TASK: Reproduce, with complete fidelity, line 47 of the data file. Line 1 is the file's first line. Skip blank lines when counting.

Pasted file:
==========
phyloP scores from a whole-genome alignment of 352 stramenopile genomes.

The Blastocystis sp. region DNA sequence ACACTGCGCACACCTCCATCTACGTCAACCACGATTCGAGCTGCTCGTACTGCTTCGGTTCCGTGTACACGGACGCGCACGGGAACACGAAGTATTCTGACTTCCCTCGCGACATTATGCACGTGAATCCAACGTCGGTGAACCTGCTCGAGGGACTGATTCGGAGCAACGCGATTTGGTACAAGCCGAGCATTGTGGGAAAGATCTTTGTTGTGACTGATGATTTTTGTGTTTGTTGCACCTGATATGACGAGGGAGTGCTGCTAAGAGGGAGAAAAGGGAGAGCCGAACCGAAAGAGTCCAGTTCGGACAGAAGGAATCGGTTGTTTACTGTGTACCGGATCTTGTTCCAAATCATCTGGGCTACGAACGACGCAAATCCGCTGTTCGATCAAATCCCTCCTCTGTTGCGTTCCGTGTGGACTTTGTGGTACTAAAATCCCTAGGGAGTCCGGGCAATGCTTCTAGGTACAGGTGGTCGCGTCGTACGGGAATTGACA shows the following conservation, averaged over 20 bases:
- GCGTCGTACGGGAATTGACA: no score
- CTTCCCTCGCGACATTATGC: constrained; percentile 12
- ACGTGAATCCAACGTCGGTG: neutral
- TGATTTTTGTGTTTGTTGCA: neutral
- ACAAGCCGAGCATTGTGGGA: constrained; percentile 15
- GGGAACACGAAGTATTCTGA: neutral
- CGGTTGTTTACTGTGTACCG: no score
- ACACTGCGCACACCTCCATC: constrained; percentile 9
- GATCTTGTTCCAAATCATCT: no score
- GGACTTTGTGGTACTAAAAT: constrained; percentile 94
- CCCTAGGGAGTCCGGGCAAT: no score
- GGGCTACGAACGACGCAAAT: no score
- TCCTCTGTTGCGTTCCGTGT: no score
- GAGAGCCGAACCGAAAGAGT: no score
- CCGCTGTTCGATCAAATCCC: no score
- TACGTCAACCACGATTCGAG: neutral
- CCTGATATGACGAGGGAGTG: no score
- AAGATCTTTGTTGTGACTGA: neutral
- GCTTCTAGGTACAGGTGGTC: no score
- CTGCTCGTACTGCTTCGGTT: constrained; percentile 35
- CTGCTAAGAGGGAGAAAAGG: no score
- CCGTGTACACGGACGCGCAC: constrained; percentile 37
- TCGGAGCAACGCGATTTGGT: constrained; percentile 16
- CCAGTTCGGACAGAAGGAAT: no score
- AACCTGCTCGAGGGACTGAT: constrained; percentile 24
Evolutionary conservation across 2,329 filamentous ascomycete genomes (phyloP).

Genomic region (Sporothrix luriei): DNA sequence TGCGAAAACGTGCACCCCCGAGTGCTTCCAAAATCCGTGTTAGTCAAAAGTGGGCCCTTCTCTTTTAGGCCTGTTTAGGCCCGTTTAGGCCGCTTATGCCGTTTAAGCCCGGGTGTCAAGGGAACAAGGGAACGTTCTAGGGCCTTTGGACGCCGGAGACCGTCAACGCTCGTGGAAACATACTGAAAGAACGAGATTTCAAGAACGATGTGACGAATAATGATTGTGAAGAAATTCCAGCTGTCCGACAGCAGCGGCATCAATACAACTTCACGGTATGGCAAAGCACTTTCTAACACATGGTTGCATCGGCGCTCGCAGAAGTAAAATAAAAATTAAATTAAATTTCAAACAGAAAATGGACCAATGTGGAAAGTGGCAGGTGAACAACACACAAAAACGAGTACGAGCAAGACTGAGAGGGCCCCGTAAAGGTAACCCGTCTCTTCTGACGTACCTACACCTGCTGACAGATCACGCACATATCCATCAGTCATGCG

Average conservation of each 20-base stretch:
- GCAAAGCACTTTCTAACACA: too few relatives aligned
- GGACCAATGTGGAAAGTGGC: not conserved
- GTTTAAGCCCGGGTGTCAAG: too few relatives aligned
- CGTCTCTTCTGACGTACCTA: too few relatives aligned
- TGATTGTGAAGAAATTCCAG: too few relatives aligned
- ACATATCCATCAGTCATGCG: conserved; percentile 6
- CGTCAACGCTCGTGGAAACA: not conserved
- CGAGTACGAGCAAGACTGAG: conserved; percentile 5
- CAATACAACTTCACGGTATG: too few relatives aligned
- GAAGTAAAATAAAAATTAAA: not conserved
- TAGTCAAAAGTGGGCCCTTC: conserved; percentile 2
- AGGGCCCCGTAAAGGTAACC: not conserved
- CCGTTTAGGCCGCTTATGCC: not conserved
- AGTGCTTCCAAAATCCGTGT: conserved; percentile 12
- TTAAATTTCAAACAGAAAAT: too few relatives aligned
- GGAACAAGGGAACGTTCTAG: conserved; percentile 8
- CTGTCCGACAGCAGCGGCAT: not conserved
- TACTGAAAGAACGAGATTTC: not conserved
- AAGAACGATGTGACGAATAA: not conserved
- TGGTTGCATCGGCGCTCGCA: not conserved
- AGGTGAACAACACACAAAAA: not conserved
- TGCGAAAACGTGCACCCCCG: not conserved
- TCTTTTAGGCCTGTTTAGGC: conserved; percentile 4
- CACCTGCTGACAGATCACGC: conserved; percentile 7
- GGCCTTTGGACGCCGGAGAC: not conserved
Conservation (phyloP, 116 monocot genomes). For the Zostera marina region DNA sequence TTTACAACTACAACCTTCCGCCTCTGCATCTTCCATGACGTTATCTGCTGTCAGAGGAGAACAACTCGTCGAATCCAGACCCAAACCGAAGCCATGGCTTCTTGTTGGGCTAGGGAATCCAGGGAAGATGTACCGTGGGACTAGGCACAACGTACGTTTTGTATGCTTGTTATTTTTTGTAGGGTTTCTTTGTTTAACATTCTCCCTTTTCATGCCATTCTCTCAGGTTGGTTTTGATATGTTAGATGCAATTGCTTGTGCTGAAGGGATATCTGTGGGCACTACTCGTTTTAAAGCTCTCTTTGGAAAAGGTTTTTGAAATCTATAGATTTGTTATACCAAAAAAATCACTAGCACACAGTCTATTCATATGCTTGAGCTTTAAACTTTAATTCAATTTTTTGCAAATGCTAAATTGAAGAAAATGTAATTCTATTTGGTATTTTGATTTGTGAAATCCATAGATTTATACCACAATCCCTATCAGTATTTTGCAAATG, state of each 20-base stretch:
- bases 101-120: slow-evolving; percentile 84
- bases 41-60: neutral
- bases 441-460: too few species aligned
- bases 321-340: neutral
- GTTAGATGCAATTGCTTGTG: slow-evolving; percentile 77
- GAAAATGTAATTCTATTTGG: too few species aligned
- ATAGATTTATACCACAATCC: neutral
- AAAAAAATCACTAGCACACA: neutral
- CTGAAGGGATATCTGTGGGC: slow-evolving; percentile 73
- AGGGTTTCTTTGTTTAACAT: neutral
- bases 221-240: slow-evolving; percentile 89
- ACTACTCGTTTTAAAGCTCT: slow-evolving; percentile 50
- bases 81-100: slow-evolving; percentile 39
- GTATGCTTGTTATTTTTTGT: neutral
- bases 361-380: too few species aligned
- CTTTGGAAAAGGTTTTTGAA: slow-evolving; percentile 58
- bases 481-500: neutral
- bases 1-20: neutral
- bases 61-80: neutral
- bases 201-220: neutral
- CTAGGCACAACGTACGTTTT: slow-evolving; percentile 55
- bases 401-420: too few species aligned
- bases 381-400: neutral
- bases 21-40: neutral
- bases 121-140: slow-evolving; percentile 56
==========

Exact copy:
- CTGTCCGACAGCAGCGGCAT: not conserved